Three major Dutch institutions are calling for a new investigation into the violence used by Dutch soldiers to counter the struggle for independence in colonial Indonesia between 1945 and 1949. They say Indonesian scholars should take part in the historical review.
The Institute for War Documentation (NIOD), the Dutch Institute for Military History (NIMH) and the Royal Netherlands Institute of Southeast Asian and Caribbean Studies (KITLV), say there should be new research into the post-WWII period in what was then the Dutch East Indies.
At the end of 2011, 70 years after the events took place, the Dutch government finally offered its official apologies – and damages - for the massacre at the village of Rawagede on Java. In 1947, during the hunt for an independence fighter, Dutch troops shot dead at least 120 men at Rawagede. Local people put the death toll at 431.
Dutch soldiers are blamed for other massacres in what is now Indonesia, including one in South Sulawesi (then known as South Celebes) in which hundreds are said to have been killed in cold blood.
Historian Gert Oostindie says that, although these war crimes are now accepted history, more research still needs to be done.
“It’s come out bit by bit over the decades. An incident comes up now and again, such as this latest one at Rawagede, with the Dutch government admitting that its soldiers were guilty of excesses. There’s no overall picture, though. That’s why everyone can say what they like about the period.”
He explains that there’s no overview because, for decades, it was deliberate policy in the Netherlands not to investigate this black period of Dutch history.
“On the Indonesian side, it was a long time before they said, ‘we should be objective about what happened’. You can see people now have the room, both in the Netherlands and Indonesia, to look into it jointly. It’s not just about excesses perpetrated by Dutch soldiers. The Indonesians did all kinds of awful things, sometimes to each other.”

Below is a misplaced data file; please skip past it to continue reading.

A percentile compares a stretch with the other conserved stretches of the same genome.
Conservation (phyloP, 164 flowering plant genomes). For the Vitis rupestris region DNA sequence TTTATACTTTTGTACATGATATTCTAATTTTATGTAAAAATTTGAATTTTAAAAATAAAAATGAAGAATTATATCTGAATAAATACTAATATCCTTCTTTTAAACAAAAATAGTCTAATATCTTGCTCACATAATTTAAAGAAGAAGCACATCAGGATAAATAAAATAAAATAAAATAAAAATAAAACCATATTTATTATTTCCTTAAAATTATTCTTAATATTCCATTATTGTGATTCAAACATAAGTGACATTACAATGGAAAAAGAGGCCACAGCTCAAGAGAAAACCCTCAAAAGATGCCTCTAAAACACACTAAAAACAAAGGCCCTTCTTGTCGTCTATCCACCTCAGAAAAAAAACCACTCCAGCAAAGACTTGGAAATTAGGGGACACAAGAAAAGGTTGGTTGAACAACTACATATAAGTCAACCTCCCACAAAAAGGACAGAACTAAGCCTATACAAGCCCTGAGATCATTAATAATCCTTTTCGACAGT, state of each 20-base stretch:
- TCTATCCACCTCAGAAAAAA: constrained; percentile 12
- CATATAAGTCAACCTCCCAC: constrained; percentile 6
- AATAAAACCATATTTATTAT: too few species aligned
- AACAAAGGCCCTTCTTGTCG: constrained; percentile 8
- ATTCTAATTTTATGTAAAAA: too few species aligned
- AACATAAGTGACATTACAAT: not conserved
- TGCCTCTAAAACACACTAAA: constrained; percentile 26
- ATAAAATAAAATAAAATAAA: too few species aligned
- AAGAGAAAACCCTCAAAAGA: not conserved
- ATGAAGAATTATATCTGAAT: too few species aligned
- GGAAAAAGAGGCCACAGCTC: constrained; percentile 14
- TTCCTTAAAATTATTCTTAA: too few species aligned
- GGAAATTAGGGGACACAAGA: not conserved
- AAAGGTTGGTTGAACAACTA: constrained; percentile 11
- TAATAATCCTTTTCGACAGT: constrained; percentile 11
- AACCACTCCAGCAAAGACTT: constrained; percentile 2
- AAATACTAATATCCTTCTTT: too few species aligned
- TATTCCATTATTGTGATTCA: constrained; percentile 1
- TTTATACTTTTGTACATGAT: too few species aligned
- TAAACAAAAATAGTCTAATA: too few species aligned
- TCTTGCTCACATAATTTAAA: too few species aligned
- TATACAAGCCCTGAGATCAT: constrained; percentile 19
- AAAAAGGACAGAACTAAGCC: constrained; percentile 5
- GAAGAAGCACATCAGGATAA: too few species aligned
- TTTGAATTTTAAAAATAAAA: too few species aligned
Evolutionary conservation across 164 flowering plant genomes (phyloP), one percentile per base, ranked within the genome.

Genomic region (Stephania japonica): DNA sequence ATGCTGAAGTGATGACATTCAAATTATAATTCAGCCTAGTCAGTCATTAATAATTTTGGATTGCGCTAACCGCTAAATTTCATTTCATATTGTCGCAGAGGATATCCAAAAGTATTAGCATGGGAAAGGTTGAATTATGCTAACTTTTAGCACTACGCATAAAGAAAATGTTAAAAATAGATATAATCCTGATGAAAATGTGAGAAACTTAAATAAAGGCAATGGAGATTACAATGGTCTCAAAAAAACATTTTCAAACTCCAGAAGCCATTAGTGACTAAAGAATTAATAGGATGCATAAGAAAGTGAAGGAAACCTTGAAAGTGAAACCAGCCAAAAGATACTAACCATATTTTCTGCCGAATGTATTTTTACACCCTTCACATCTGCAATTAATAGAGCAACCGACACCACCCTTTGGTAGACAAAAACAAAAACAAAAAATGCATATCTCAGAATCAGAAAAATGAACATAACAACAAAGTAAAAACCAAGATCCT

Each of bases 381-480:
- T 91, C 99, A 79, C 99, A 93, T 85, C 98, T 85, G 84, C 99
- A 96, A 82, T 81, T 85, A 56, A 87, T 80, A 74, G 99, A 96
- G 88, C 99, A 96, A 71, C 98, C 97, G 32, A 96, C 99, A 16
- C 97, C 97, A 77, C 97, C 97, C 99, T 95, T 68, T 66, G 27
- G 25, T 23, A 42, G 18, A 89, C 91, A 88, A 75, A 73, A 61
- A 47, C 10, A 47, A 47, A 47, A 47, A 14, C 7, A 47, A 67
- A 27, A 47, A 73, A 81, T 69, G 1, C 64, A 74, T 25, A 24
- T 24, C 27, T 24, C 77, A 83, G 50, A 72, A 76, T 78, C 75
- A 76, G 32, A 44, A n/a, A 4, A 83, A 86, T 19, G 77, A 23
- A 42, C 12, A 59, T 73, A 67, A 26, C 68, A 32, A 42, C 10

Lawyer Liesbeth Zegveld recently represented the families of the Rawagede victims in their case against the Dutch state. In an article in de Volkskrant newspaper, she questions what the point would be of new research when most of those directly involved in the events are dead. On the other hand, that historical distance can also be positive, argues Oostindie:
“I think it’s only recently become possible to do this as a Dutch-Indonesian project. During the Suharto period, it wasn’t possible for Indonesian scholars to question the Indonesian side of the story: they are now showing great interest in the subject.”
In de Volkskrant, Indonesian historian Bambang Purwanto welcomes the idea of a joint investigation as an excellent idea. He points out that a standard work on the country’s history is just now being written in Indonesia.
“There has been no systematic thought given to the question of how soldiers or civilians in certain situations are capable of doing such terrible things,” says Oostindie. He thinks the issue has relevance to today: “You only have to think about the Dutch peace mission in Afghanistan”.
At the time, the Netherlands used the euphemism ‘police actions’ to describe the operations of its troops against Indonesian independence fighters. Oostindie explains that The Hague viewed Indonesia as Dutch territory and so could not talk of a war. Indonesia gained its independence in 1949 after more than three years of fighting. Over 5,000 Dutch soldiers and an estimated 150,000 Indonesians had lost their lives in the process.